December is plugging along, and it's hard to believe the month is half over! Its early days were beautiful. Autumn arrived late and lingered longer than usual, so the color and mild temperatures were still here to enjoy at the beginning of the month.

Colby and my blueberry bush. The bush was late to
turn this year, and never fails to offer eye-catching color.

An evening fire in the woodstove was enough to warm the house.

Sam never fails to get a comfy spot in front of the fire.

The afternoons were lovely so I spent them outdoors gathering kindling

The girls come along to hunt acorns and choice leaves.

or raking leaves to mulch the garden.

First bed done. There's something about the contrast
between the brown and green that makes me happy.

And we do have plenty of leaves to rake.

Meowy in the leafy woods.

Then our first winter cold front came through and we got rain and ...

Snow! Two inches on the first day and more the second. But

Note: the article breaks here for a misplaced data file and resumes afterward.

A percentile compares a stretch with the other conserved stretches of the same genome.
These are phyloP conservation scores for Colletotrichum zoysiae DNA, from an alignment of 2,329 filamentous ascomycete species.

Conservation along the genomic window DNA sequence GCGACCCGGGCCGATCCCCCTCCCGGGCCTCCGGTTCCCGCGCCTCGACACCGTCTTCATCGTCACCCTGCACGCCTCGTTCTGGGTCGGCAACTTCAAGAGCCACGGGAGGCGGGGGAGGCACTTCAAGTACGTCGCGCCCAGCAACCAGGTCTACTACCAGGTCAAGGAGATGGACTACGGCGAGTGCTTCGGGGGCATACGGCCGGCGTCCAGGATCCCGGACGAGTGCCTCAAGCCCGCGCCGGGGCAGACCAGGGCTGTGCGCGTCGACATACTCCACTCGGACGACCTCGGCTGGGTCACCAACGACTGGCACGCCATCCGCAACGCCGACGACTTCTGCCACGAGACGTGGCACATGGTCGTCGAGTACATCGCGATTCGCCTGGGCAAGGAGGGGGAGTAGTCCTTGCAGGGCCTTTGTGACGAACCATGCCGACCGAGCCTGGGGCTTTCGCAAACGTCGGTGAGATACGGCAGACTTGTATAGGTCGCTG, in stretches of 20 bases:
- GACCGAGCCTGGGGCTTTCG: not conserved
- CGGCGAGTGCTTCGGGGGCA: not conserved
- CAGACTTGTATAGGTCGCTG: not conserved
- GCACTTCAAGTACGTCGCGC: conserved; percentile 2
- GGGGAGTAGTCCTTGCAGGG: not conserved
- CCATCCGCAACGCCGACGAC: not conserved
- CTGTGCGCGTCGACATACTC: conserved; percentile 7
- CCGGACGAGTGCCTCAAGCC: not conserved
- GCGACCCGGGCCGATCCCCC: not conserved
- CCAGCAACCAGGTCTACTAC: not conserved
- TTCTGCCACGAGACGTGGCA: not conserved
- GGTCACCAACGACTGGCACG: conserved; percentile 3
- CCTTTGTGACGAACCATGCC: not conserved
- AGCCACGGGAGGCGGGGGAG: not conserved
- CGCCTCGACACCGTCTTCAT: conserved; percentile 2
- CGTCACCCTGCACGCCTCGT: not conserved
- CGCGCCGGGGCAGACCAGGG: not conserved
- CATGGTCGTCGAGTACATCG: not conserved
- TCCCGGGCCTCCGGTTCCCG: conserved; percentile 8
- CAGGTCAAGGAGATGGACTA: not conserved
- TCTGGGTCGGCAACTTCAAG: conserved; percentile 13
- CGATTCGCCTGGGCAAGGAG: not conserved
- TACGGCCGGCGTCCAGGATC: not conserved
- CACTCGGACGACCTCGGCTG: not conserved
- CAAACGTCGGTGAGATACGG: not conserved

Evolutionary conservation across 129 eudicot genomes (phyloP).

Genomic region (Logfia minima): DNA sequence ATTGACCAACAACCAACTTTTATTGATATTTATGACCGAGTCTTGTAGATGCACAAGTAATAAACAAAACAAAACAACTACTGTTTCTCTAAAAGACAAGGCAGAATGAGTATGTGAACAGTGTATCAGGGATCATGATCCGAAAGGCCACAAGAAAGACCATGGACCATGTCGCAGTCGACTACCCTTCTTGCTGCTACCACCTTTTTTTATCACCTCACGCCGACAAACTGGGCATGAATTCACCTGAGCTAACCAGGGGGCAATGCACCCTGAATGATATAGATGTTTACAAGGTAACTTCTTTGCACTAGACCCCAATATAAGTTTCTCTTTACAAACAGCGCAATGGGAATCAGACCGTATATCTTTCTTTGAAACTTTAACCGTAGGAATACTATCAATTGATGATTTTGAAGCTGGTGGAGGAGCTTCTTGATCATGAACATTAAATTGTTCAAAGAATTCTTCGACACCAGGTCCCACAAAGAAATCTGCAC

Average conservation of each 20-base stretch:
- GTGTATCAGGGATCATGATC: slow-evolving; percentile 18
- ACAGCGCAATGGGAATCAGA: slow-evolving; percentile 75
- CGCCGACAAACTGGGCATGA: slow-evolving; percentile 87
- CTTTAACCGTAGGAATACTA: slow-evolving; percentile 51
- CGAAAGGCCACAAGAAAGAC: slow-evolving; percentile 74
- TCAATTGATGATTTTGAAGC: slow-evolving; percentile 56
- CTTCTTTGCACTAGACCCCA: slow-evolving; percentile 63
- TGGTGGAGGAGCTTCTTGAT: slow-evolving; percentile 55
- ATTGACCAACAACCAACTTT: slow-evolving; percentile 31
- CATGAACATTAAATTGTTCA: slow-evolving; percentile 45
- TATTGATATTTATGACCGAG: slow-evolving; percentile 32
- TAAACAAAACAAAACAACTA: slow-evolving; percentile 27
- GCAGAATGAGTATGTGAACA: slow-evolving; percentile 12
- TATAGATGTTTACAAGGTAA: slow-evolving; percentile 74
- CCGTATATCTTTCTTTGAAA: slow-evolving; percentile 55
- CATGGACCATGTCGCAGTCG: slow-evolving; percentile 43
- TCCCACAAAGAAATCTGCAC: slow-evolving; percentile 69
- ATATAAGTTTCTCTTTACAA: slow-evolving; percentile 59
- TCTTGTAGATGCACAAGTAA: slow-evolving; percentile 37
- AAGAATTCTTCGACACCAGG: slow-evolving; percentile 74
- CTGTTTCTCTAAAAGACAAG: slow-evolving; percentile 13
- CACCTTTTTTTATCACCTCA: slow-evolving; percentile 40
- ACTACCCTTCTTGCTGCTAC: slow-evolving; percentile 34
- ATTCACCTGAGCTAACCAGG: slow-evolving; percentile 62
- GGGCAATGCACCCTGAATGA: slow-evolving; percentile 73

the temp didn't get below freezing so it didn't stick for long.

We don't usually get snow until January! December is now more like its old self with lows below freezing and highs above. On chilly or drizzly days, I'm in the kitchen with the wood cookstove going. I'm making jam and jelly from the fruits I froze last summer,

Blueberry-fig jam in the making. I'm using my homemade pectin
in this one and find the slow cooker works well to cook it down.

and bone broth and soup from the frozen bones.

Bone broth. Next I'll strain it and can it.

Besides working on the barn, Dan took down the last of our two old oak trees.

We've trimmed away the dead branches over the years
but this past summer was the end of it. It's dead now.

Always sad to see old trees die, but they inevitably do. Lots of firewood tho.

But! New life elsewhere. In the garden some of my late planted seeds are starting to sprout!

Mustard greens seedlings

Spinach seedlings

Honeybee on radish flowers

Every time I see honeybees I can't help but wonder where they came from and if they didn't originate from one of my absconded hives.

We're eating lots of salads, and still have the last of summer's tomatoes ripening in the house.

Our first frost was at the end of October and I picked these the day before.

Pretty soon I'll be pulling the rest of the tomatoes out of the freezer and making more pizza sauce.

Also starting to dream over seed catalogues.

Catalogues from Sow True, Baker Creek, and Strictly Medicinal.